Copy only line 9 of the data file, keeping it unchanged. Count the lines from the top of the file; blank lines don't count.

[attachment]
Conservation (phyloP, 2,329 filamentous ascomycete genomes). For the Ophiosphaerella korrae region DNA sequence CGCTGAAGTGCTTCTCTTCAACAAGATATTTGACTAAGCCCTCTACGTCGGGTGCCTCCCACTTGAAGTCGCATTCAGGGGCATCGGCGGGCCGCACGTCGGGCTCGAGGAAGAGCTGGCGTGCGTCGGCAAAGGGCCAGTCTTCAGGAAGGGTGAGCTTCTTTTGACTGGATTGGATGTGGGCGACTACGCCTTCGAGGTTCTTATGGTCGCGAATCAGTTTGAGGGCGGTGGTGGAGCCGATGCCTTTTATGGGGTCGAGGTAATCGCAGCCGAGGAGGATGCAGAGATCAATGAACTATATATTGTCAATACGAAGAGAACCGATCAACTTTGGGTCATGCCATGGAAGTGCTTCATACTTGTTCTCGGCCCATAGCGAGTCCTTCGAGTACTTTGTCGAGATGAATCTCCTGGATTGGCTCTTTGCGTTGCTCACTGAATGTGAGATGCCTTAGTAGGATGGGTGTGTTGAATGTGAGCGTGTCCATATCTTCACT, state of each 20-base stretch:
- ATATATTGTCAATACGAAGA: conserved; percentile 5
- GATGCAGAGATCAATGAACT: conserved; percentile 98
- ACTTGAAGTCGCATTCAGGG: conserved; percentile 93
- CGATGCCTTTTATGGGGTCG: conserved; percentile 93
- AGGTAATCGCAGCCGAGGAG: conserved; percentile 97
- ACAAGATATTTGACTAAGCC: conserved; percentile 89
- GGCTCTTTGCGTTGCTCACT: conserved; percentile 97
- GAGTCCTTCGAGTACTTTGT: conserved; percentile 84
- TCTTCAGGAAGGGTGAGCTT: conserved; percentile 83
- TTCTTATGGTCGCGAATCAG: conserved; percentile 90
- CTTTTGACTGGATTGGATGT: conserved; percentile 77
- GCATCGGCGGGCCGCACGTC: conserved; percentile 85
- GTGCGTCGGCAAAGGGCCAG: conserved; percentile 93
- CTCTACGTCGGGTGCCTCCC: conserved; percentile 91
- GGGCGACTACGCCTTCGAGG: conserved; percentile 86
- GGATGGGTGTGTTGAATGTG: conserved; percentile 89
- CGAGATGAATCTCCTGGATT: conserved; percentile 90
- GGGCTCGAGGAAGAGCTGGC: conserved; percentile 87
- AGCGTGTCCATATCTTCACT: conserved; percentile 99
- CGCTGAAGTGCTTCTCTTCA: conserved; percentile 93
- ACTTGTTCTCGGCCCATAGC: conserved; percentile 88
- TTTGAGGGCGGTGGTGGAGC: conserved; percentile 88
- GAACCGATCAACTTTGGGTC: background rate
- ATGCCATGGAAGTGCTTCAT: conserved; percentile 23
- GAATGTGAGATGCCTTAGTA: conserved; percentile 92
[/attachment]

- GAGTCCTTCGAGTACTTTGT: conserved; percentile 84